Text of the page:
Some ingredients get a bad reputation due to overuse, or just plain misuse in pet foods. Many pet food companies support these myths because they don't do the research to learn which ingredients are beneficial to pet nutrition. Instead those companies often rely on the general public to be as ignorant as they are, and rely on marketing gimmicks.
For example, let's look at wheat. Recently, there has been a trend of "wheat-free" and "grain-free" products for pet consumption. Why? Humans can suffer from Celiac disease, which is an intolerance and abnormal immune reaction people have to a specific protein in gluten. Gluten is the protein found in wheat and other grains such as oats, barley and rye. Celiac disease is not a food allergy, it is a genetic disease that runs in families. There is not any documented gluten intolerance in any breed of cat. Gluten intolerance has been documented as an inherited condition of Irish Setters, but there is no evidence that it is inherited in other breeds. It is considered a rare disease in dogs. In reality, wheat gluten is nearly 2/3 protein! It is also nearly 99% digestible, which is more digestible than some meat products! It is a great source of nutrients that can be easily absorbed and used by your pets.
Corn is another commonly misunderstood ingredient. Corn contains high levels of many important nutrients, like linoleic acid which is crucial to any pet diet. In fact it is one of the required essential fatty acids. Much like people need to eat foods containing certain vitamins, our pets need linoleic acid in their diet. Corn is also a great source of easily digestible protein, even comparable to chicken meal!
There is no published evidence that dietary grains cause any problems for normal healthy dogs. Most dogs do very well on diets containing grains. Dogs can be allergic to any of the proteins in the diet, but meat-based protein allergies are more common in dogs than grain protein allergies.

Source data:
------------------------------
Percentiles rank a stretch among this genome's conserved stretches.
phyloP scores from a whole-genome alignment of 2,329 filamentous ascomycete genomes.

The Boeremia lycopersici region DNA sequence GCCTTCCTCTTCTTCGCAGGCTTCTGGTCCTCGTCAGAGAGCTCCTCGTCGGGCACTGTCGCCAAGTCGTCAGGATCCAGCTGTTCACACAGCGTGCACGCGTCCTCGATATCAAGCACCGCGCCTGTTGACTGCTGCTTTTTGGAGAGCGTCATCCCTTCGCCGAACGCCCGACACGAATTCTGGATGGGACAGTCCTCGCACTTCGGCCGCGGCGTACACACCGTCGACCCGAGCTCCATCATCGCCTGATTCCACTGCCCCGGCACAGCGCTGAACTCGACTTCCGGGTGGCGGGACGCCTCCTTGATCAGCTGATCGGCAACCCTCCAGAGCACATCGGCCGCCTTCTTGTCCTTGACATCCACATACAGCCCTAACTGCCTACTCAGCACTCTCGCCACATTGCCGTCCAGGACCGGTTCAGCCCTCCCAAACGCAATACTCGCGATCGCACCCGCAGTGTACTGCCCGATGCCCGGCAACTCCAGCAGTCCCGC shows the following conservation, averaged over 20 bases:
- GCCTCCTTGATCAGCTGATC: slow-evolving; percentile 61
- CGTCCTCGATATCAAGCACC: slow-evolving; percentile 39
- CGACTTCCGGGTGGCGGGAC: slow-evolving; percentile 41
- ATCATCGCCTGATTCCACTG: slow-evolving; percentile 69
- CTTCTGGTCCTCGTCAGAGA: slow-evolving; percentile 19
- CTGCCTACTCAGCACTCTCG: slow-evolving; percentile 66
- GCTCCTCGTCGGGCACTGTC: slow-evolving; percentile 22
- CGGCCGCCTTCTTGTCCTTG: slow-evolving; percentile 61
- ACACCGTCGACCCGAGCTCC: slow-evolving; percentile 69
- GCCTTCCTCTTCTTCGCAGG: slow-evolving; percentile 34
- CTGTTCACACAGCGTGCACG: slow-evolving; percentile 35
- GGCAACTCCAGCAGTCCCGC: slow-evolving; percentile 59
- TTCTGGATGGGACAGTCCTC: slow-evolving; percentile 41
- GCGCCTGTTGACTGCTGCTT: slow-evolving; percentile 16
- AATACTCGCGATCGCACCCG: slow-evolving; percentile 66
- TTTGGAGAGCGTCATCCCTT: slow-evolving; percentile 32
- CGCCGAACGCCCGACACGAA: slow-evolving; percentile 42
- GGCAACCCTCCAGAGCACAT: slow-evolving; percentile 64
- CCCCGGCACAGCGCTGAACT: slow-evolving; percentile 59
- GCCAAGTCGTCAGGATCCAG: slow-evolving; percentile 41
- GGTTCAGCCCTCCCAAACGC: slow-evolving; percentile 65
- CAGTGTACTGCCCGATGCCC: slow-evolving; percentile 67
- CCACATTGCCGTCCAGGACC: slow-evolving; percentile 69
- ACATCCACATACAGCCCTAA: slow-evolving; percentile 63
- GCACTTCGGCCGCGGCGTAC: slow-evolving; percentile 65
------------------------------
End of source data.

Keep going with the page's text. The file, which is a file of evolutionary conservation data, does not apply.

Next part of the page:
Most of what owners come across from companies manufacturing grain-free diets is just marketing-hype. If any manufacturer is making claims that grains are bad for dogs, they should be contacted and asked for the proof (documented, published scientific studies) behind their claims. If all the manufacturer can offer is testimonials, which are not scientific and cannot be considered proof, they should be disregarded.
There are certain ingredients which truly do not belong in a healthy diet. One such ingredient is sugar. You may be surprised to check your pet's bag of food and find sugar listed in the ingredients. The ONLY reason given by one manufacturer, who makes a diet that has sugar listed as its 8th ingredient, is for the "consistency of the kibble" and not for any nutritional value. In other words, the company puts sugar into the food just so that the kibble remains semi-soft. Sugar is not a good thing for people to have in every meal and it is certainly not good for our pets. Pets are also prone to gaining too much weight, which increases the risk for developing diabetes!
This is a very important quality of your pet's food. It CANNOT be determined by the label though! You can only read the actual list of ingredients, nothing in their names can tell you whether or not the ingredient is in a form which can be easily digested. What good is that ingredient if your pet cannot break it down and use the nutrients it contains?
To explain this concept, we can look at a peanut. If a person swallows a peanut whole, chances are, it will exit the body whole, without providing any real nutrition. But if that person ate peanut butter instead, the body is then able to extract protein and other nutrients. Unfortunately, it is impossible to determine the true form of ingredients listed on a pet food bag. The processing that all pet food is subjected to so that it can be sold as kibble or canned food is something of a mystery for consumers. Consumers like us are at the mercy of the company. We can call the company, ask to see their research and results of food trials, inquire what research went into making the particular diets, but nothing on their label will tell us anything about how our pet's body will be able to digest the food.
That being said, all pets are different. There is not one diet that is all things for all pets. It is important to pay attention to what our pets are telling us. If their stool remains too soft or too firm, if their coat remains dull and their skin flaky, if they are overweight and just keep gaining more, chances are their food may not be the best diet for them. Many other clues about the appropriateness of your pet's diet can be obtained from your veterinarian, and by looking internally at your pet's organ function through blood work.
We (the food company, the consumer, and the veterinarian) must work together in order to provide the best possible food for our pets!